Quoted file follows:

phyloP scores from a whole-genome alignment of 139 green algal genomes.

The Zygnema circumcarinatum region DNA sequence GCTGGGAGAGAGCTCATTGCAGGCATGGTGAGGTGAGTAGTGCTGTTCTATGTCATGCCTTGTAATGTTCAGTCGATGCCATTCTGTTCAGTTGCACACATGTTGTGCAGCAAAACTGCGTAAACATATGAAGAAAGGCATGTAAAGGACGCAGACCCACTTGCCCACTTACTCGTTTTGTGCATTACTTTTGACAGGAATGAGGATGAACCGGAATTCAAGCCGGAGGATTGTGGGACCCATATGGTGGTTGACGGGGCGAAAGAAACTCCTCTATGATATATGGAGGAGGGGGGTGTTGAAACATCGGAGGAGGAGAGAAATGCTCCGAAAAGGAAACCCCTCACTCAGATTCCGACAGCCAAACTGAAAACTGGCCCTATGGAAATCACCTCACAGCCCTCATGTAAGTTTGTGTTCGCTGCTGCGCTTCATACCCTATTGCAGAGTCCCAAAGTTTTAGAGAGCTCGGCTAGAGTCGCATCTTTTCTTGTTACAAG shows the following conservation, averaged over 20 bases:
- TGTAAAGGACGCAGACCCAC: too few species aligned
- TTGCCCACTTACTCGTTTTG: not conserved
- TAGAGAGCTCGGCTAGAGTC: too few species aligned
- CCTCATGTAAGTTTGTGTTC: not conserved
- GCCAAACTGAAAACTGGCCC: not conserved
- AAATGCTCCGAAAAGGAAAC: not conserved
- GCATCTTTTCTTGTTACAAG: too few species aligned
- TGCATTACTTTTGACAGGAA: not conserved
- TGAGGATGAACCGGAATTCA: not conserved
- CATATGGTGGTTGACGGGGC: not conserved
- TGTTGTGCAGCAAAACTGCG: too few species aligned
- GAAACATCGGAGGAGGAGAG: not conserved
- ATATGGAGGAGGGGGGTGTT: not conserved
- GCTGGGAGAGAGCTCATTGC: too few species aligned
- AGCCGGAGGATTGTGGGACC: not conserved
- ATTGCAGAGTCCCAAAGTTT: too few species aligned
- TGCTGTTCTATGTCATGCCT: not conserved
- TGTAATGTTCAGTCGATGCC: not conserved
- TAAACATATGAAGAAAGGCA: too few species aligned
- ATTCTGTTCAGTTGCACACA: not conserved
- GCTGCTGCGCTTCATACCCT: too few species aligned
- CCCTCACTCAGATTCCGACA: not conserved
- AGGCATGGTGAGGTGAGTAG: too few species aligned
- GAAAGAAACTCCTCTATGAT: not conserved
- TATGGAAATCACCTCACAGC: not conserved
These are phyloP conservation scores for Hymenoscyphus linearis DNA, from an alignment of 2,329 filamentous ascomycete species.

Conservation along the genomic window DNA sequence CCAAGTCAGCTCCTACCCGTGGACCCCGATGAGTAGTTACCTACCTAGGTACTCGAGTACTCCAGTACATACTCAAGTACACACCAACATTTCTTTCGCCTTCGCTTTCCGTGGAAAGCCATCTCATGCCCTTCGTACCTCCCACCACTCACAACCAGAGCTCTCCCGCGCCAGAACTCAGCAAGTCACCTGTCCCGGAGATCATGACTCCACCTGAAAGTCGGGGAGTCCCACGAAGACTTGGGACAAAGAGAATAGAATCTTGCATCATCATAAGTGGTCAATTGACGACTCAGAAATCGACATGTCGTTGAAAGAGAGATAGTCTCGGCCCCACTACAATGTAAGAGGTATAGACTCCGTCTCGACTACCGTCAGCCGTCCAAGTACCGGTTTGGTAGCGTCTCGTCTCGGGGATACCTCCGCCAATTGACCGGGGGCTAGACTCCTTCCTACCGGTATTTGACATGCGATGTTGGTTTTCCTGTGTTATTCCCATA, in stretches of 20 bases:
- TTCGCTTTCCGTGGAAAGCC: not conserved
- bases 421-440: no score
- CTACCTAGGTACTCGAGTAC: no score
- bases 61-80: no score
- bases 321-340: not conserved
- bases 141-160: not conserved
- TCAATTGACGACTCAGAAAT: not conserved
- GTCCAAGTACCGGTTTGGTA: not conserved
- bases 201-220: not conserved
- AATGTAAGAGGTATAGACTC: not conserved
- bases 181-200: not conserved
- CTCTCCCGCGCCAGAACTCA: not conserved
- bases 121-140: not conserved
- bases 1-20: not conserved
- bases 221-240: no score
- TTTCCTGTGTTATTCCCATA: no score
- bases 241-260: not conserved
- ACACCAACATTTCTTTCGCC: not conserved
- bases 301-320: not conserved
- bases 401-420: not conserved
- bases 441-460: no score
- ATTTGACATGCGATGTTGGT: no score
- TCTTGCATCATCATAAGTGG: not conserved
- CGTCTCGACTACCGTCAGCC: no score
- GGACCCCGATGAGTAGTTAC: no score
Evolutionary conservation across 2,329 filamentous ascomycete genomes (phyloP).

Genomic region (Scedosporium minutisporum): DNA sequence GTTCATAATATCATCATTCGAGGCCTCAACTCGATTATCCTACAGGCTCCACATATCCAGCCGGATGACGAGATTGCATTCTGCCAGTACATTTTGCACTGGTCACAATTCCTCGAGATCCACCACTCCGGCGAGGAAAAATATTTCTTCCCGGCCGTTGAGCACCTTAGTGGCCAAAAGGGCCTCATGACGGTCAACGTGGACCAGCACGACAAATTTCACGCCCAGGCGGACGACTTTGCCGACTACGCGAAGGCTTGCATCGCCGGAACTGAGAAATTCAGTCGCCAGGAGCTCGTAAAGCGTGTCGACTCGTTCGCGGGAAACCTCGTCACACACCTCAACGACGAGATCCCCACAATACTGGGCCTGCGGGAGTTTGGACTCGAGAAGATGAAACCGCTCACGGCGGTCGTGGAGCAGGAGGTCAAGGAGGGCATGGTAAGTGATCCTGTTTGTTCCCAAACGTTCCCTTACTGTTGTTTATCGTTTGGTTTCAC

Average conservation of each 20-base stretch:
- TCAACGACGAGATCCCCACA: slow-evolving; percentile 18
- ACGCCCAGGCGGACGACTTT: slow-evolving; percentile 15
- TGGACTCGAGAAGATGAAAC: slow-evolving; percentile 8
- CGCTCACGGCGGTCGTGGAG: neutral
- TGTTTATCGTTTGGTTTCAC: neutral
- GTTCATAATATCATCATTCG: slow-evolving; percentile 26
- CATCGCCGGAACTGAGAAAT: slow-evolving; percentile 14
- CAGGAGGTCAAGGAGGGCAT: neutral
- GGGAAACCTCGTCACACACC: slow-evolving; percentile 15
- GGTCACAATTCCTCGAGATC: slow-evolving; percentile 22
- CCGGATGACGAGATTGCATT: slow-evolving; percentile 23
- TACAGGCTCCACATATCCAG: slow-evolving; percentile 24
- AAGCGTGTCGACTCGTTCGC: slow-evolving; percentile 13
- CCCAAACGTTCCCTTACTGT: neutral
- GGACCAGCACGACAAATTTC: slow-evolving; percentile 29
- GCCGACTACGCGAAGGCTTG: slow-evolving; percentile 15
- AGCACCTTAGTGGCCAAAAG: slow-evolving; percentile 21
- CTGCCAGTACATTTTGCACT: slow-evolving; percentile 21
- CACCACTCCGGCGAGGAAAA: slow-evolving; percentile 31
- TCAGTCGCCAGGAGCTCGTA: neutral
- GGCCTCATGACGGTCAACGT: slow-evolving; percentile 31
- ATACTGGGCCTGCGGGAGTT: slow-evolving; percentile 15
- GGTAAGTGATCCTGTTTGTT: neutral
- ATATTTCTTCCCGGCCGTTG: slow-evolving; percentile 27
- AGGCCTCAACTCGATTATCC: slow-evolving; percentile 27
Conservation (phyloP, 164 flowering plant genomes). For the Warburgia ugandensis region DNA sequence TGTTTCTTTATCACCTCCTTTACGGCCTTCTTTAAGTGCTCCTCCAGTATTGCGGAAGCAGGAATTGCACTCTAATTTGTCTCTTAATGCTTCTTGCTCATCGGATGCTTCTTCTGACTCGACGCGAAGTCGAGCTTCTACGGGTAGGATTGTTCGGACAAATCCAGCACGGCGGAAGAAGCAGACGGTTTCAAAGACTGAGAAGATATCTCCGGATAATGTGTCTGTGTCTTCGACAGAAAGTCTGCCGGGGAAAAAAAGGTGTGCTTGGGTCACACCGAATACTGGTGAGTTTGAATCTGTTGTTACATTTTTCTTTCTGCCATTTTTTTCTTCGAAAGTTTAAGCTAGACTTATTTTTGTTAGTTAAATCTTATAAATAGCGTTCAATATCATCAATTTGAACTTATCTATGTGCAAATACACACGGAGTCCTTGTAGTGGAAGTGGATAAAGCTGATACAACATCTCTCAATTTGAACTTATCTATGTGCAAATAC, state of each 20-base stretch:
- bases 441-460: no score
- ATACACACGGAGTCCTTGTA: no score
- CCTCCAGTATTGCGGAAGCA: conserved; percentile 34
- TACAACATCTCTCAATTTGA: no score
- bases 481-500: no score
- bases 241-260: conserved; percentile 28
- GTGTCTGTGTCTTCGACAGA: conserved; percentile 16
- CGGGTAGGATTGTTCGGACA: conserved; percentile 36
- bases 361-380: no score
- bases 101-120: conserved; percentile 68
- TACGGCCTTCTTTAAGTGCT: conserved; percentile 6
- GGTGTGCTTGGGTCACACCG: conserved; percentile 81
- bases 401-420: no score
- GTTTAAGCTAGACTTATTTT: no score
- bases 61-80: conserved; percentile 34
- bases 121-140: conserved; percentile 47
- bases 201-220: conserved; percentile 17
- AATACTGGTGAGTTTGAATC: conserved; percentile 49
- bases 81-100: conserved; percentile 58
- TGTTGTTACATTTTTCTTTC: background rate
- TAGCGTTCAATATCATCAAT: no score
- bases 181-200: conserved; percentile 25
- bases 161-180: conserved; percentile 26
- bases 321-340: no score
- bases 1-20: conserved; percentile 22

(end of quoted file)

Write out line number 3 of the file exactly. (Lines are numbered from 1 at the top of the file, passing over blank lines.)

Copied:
- TGTAAAGGACGCAGACCCAC: too few species aligned